Did you know that, on average, people take 0.69 showers per day?

Did you know that the average shower lasts 7.8 minutes?

Did you know that showering uses a lot of water? Showering currently accounts for almost 20% of all indoor residential water demand!

There is no question that many people want to be environmentally responsible and use our natural resources—including water—more efficiently. But do low flow showerheads actually save water? Or do lower flow rates simply mean people take longer showers—thus negating any potential water savings?

To answer this question, Bill Gauley and John Koeller analyzed data for more than 50,000 shower events [1]! Shower volumes were determined by multiplying the flow rate by the duration. The results were very clear (see Figure 1 below).

  • People do not significantly compensate for lower flow rates by increasing the length of their shower. For every 0.2 gallon per minute (gpm) decrease in flow rate, shower duration only increased by about 5 seconds.
  • Lower flow showerheads do result in a lower overall shower volume. For every 0.2 gpm decrease in flow rate, shower volume decreased by 1.34 gallons

In fact, it seems that people tend to follow their own unique routine for showering regardless of the flow rate of the showerhead (at least for those showers between flow rates of 1.0 to 4.0 gpm). For example, if you take an 8-minute shower with a flow rate of 2.5 gpm (the current federal standard), then you are likely to take an 8-minute and 12-second shower with a flow rate of 2.0 gpm (the current U.S. EPA WaterSense® standard). But the total water used during your shower will decline from 20.0 gallons to only about 16.4 gallons!

While studies have shown that people tend to prefer higher flow rate showerheads [2], the results of this analysis clearly show that water savings can be achieved by using lower flow rate showerheads. As a result, water and energy utilities interested in achieving higher levels of water savings are rebating high-performance low flow rate showerheads.

The complete report can be found here.

Please send any questions to the authors:

Bill Gauley, P.Eng., Principal, Gauley Associates Ltd., bill@gauley.ca

John Koeller, P.E., Principal, Koeller & Company, koeller@earthlink.net


[1] Data from 1999 and 2016 Residential End Uses of Water Studies (REUS1999 and REUS2016) completed by Aquacraft, Inc.  Data provided by Co-Principal Investigator, Peter Mayer, P.E.

[2] High-Efficiency Showerhead Performance Study, 2009, Gauley, Robinson, Elton.  Report can be found at: http://www.map-testing.com/assets/files/Veritec-Waterloo%20Final%20...

This blog originally appeared on www.homeenergy.org.

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Comment by tedkidd on April 6, 2017 at 3:32pm


Love to see an overlay of flow rate to client satisfaction. What flow is too low to provide a generally acceptable showering experience?

When do people simply replace for a higher flow after a few weeks of suffering?

Comment by Bruce Ackerman on April 6, 2017 at 12:45pm

Excellent article, thank you so much. It frustrates me how little attention is given showers and showerheads, given the large usage of heated water they represent. As the authors confirm, people "don't like" low flow showerheads. First, there is at least one that the picky people in my household love -- a Delta 75153, rated at 1.2-1.5 gpm, that actually has internal moving parts and supposedly produces hollow droplets! We've used these for years, at 60-80psi, and I've given many as gifts, and report 100% satisfaction and 0 problems.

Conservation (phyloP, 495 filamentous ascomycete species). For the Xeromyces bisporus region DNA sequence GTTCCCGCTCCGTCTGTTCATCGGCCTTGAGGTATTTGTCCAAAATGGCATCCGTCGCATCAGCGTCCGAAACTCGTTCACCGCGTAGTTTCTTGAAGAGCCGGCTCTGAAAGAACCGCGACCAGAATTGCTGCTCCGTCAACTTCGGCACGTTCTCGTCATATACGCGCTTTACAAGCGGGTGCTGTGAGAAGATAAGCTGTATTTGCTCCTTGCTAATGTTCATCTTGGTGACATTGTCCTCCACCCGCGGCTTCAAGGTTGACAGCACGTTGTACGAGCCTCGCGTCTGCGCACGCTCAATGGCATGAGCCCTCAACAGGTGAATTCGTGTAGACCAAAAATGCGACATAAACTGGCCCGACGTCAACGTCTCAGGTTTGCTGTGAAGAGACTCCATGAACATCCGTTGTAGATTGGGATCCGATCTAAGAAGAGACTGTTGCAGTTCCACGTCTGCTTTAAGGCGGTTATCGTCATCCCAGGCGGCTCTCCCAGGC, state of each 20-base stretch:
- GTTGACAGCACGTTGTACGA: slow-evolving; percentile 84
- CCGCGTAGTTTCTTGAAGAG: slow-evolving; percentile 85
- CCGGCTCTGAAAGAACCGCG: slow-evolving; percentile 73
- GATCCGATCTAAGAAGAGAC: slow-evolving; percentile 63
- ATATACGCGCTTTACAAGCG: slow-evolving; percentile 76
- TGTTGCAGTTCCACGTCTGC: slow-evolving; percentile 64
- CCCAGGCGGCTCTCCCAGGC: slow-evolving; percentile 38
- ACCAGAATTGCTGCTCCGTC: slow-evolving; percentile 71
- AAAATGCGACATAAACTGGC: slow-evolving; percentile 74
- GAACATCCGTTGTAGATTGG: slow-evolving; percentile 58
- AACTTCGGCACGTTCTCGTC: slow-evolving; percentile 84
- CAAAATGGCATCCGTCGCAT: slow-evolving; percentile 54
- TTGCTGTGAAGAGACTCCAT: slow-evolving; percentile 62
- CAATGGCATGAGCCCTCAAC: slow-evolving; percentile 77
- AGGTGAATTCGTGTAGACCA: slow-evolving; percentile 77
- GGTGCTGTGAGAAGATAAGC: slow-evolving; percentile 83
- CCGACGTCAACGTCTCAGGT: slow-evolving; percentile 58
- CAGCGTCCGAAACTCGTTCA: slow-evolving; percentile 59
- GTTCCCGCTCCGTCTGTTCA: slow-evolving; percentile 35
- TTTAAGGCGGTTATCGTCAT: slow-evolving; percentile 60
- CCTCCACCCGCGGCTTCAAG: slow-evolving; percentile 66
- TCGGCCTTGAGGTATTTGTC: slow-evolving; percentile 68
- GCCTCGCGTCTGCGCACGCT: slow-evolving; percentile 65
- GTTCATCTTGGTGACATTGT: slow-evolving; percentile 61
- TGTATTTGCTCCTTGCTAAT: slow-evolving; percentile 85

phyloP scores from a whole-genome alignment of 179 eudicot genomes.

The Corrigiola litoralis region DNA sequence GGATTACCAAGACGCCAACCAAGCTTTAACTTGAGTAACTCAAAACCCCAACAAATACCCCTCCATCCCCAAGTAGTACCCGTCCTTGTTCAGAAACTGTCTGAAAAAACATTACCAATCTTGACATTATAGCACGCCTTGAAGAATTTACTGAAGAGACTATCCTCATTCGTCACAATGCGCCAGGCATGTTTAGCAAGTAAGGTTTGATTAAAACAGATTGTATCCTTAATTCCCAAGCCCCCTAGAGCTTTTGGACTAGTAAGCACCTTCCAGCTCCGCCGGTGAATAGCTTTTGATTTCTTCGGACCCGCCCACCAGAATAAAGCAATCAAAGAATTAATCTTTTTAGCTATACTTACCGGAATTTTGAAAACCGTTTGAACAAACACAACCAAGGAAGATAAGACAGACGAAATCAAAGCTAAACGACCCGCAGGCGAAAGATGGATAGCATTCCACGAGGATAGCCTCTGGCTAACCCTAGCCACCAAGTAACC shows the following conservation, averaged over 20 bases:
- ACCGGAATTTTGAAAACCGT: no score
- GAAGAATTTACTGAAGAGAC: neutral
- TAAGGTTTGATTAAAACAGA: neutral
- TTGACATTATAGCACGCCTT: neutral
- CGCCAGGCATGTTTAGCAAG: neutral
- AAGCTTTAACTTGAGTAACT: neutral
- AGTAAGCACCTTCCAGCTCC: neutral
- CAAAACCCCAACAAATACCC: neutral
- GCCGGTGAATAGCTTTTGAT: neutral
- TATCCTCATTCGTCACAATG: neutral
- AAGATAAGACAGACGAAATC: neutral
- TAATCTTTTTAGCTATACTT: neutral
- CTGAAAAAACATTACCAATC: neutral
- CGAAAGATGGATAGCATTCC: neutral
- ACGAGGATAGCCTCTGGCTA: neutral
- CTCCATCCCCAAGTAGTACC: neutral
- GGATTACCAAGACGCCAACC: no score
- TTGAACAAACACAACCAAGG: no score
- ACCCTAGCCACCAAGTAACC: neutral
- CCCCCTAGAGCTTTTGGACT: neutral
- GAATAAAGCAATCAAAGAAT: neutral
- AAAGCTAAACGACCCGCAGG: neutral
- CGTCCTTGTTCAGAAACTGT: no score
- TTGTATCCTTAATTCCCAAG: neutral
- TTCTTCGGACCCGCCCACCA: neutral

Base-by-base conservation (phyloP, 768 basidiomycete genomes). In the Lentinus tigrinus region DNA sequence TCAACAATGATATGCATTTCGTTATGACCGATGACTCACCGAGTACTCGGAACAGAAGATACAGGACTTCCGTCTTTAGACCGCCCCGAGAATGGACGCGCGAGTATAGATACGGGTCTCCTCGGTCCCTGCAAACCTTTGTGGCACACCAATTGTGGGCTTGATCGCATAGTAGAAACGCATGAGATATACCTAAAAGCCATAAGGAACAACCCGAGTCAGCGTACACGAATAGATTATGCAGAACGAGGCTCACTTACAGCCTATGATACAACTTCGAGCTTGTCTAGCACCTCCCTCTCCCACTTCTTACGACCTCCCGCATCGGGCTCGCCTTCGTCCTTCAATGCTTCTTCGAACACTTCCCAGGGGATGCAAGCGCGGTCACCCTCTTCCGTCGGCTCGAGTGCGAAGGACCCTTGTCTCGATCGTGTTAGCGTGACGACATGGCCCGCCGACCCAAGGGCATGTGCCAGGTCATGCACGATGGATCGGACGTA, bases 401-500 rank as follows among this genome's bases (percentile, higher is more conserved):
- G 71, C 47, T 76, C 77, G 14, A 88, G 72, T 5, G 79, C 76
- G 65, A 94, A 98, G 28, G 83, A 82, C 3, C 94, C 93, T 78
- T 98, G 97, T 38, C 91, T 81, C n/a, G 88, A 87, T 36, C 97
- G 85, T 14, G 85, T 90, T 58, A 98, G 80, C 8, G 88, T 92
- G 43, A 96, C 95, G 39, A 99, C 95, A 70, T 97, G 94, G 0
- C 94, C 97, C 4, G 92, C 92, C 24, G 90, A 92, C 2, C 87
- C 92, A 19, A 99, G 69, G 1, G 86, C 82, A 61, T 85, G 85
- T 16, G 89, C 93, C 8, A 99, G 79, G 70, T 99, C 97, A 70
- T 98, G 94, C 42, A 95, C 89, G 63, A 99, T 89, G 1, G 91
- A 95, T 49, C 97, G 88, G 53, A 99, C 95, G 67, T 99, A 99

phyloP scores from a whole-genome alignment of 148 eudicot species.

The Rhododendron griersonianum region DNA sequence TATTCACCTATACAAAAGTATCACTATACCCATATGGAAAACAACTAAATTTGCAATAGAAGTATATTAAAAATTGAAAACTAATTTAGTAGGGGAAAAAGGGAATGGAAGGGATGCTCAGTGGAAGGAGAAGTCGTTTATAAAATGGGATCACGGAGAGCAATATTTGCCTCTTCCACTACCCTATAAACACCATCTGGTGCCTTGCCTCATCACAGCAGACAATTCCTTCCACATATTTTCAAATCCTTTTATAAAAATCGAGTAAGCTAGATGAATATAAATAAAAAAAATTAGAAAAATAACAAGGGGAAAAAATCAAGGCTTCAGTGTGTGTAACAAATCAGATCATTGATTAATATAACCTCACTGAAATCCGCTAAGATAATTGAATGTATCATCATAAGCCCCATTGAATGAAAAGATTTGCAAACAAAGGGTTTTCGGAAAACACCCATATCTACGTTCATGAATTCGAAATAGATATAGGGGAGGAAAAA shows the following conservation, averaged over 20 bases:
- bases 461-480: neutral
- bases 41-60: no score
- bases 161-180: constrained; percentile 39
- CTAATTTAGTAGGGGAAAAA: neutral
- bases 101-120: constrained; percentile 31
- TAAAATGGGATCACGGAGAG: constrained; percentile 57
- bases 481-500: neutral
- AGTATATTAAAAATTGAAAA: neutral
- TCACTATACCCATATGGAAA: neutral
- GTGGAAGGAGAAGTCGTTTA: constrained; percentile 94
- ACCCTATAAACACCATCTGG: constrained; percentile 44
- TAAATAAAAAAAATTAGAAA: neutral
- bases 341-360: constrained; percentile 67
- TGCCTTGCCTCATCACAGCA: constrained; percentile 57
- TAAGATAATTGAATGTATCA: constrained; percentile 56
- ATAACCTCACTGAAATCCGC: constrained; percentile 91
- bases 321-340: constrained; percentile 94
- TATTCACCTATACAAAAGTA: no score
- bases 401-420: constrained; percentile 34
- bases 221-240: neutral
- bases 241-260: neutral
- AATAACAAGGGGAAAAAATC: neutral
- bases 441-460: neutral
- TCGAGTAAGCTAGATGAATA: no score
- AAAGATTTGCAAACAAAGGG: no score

Why isn't something as good as this everywhere? Why do hotel showers suck (the financial incentive is certainly there to do better)?

LED lighting has similarly advanced, and indeed there's the ongoing educational challenge of updating the impression that they are ugly, like the early ones and most CFLs were, but it is gradually happening -- the stores all sell good LEDs and people do buy them. But what's missing with shower heads? Home Depot is the only retail store I even know of where I can buy this model, and it's on the shelf by the floor.

Is the shower such a private, sexually charged, whatever place that it is "untouchable" by conversations about efficiency? I feel like it's something like that, something psychological on some level (retailers, manufacturers, consumers?) but I'm not the one to suss it out. Frustrating though, and a huge missed opportunity.

Comment by Brad Cook on April 6, 2017 at 11:12am

I have been measuring the flow rate of every shower head as part of an energy assessment in a wide range of (mostly old) housing. After measuring hundreds of shower heads, I very rarely find one that flows at greater than 2.0 GPM. Many of those homes are served by private wells, which typically operate at 30-50 psi. That may skew my numbers lower, since much of the U.S. population is served by community water often at 80+ psi, where flowrate is proportional to pressure difference.

As Steve W. noted, I recommend replacing the tub spout (or overhaul the third valve) if water dripping from the tub spout is faster than distinct drops (eg- a pencil stream) with the shower running.

Comment by Steve Waclo on April 5, 2017 at 2:16pm
Excellent article and here is another fun fact about showers: leaky diverted valves may be a sgnificant source of water waste.


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